We built an Urbit hosting service, and all of you–and your friends–are precisely the kind of people we’d like to be able to try it out.
Last March we started moving our-day-to day lives to Urbit. Both Tlon and the Urbit Community (all of you!) have been chatting, writing, and sharing links on Urbit for the past six months. It’s produced some great conversations and nascent communities; but we don’t need to tell you that.
Now that we’re actually living on Urbit, the next step is to make it simpler and easier for our friends to join us and participate in the communities we’ve built. Up until now, if you wanted to run an Urbit node, you’d have to do it yourself. We built an automated system for this, so we can start an Urbit node for someone on demand. We can go from 0 → running Urbit in a few minutes in a web browser. It’s nice.
Getting this hosting system to the point that we’re happy with it is going to take some time. We’re going to onboard people into it by hand so we can find bugs and learn how to refine the process. As to not overwhelm ourselves or our infrastructure, we set up a waiting list so we can bring people onto the system at the rate we can accommodate.
We’re planning to announce this service to the wider world at an event on October 9th. We’ll run a live demo and Galen (~ravmel-ropdyl) will talk a bit about what this means for Tlon and Urbit going forward.
Before this happens, we want to make sure that existing members of the community can reserve spots in line ahead of everyone else. Here’s how that works:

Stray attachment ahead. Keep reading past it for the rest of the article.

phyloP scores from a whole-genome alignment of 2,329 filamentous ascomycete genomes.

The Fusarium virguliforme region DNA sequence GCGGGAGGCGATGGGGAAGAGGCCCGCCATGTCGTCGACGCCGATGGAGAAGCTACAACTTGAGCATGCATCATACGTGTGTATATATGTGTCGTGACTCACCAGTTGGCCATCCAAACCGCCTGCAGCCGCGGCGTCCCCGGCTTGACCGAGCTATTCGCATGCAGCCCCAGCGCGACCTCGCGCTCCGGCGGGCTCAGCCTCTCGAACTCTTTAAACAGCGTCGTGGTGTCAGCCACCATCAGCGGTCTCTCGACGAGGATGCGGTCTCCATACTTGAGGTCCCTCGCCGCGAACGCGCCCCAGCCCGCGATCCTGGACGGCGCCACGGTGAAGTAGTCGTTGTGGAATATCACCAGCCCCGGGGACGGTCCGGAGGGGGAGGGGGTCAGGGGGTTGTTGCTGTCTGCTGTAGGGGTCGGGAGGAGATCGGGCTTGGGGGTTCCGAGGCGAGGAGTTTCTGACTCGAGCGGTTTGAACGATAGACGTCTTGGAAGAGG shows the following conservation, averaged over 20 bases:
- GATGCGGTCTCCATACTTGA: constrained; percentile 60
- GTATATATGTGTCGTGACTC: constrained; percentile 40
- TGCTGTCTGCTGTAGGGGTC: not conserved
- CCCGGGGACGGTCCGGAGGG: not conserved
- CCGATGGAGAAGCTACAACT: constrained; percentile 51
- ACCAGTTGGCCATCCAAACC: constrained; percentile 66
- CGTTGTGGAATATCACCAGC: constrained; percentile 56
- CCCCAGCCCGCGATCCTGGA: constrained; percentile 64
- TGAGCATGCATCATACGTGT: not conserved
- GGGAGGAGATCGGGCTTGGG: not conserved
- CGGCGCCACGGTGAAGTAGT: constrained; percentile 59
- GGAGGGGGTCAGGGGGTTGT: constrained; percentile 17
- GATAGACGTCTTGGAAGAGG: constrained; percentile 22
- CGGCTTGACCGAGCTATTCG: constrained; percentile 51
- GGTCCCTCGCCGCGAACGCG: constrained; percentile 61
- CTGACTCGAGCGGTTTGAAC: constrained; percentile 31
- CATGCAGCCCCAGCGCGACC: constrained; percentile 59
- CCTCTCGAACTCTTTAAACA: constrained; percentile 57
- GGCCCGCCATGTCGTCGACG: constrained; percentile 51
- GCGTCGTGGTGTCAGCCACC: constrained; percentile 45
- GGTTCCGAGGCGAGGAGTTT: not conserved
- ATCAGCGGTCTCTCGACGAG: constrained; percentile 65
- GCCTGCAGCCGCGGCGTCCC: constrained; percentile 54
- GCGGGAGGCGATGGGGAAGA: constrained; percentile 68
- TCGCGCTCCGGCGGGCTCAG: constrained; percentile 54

- Fill out the waitlist form
- Make sure to reply ‘Calmly’ to the ‘How is your day going?’ question—this is your referral code
This code will (a) let us know to onboard you as soon as we can and (b) give you access to community member pricing of $21/month. Feel free to share this code with close friends privately. We’ll retire the code on October 9th when we announce the service to the public.
(One quick disclaimer: hosting isn’t for everyone. There are certain tradeoffs to hosting that can’t be avoided. To run your Urbit node, we have to hold your management key. If you or your friends are extremely security or privacy-oriented, you’ll probably want to run your own node. That said, our hosting is designed to be very easy to exit: you’ll always be able to download your data and host yourself.)
Finally, we’ve been exceedingly impressed with the kinds of people who find their way to Urbit and we want to make it easier for current users to bring others onto the network. We want more people like you!
Urbit is fundamentally about communities. Unlike top-down megacorp platforms, Urbit doesn’t succeed by inflating itself with alienated, individual users, but by giving healthy communities the tools to grow and maintain themselves. The people we want you to invite to this service are the ones you’d value as members of the communities you maintain.